Like his other narratives, The Pursuit of Happiness is narrated in a chronological format that resembles a psychoanalytic anamnesis, or prehistory of the events in the life of the patient that led up to the trauma in question, in this case first from the perspective of the lover’s daughter, who unwittingly benefits from Sara creating a trust for her and her brother, and then from Sara’s perspective, to the point where the two narratives meet, and merge. As in the case of his other novels, too, it is a Bildungsroman, predicated on the principle, that a person’s character is “formed” by the events constituting their lives, especially so in a moral sense, and that it is the negative or painful events that have the greatest ethical shaping power. Arguably the novel from Kennedy’s imaginative genius that most exemplifies this psychoanalytical Bildung-structure is The Woman in the Fifth, where the anti-hero arrives in Paris at the beginning of the novel in a shattered state of “tristesse” and one only gradually learns, in retrospect, what has happened in his life to inflict such unmitigated trauma.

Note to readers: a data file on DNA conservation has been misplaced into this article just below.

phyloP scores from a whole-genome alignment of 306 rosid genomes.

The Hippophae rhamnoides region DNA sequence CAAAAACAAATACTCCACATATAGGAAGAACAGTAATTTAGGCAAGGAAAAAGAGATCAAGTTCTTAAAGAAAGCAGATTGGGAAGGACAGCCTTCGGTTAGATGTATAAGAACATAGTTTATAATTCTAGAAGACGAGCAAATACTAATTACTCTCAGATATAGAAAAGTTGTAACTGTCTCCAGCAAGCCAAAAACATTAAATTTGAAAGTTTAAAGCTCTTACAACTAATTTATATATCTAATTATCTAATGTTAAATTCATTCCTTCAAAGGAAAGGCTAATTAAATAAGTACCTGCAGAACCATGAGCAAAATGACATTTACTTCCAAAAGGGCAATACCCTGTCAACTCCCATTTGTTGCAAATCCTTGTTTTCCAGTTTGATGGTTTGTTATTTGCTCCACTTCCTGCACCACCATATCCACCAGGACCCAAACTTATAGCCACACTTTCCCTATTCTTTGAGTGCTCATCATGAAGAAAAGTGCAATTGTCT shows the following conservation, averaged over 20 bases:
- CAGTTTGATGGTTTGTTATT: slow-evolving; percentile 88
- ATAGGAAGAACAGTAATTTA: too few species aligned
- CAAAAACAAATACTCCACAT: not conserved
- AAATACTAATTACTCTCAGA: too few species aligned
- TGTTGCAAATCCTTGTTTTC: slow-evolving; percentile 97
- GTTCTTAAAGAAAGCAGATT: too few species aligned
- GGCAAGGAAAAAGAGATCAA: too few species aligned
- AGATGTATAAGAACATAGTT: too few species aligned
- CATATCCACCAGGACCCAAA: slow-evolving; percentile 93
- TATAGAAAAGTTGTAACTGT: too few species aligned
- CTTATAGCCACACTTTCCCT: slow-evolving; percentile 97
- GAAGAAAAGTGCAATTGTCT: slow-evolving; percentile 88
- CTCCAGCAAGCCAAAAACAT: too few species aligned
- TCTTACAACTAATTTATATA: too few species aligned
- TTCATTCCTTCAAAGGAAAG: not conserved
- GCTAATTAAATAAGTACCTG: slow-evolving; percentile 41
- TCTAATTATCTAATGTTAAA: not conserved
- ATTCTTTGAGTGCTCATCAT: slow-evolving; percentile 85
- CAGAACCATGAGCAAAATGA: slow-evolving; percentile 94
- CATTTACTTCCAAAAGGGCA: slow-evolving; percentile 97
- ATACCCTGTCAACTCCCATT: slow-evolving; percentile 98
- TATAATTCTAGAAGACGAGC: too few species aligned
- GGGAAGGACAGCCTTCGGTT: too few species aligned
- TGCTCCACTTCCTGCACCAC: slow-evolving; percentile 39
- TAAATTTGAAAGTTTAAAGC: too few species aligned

In State of the Union, the recently married protagonist, Hannah, has a desperate, as much as rebellious sexual fling with a would-be sixties revolutionary (but never with the intention of abandoning her husband and baby son) only to be betrayed by him 30 years later when he publishes his memoirs as a supposedly penitent, Bush-era Republican convert. Hannah’s life, already frayed by the disappearance of her wayward daughter, comes apart when her past moral blunder is widely reported in the media, resulting in her husband, Dan, summarily leaving her. It is Hannah, however, who deals with the trauma in a manner that tests, and eventually affirms, her deeply ethical character.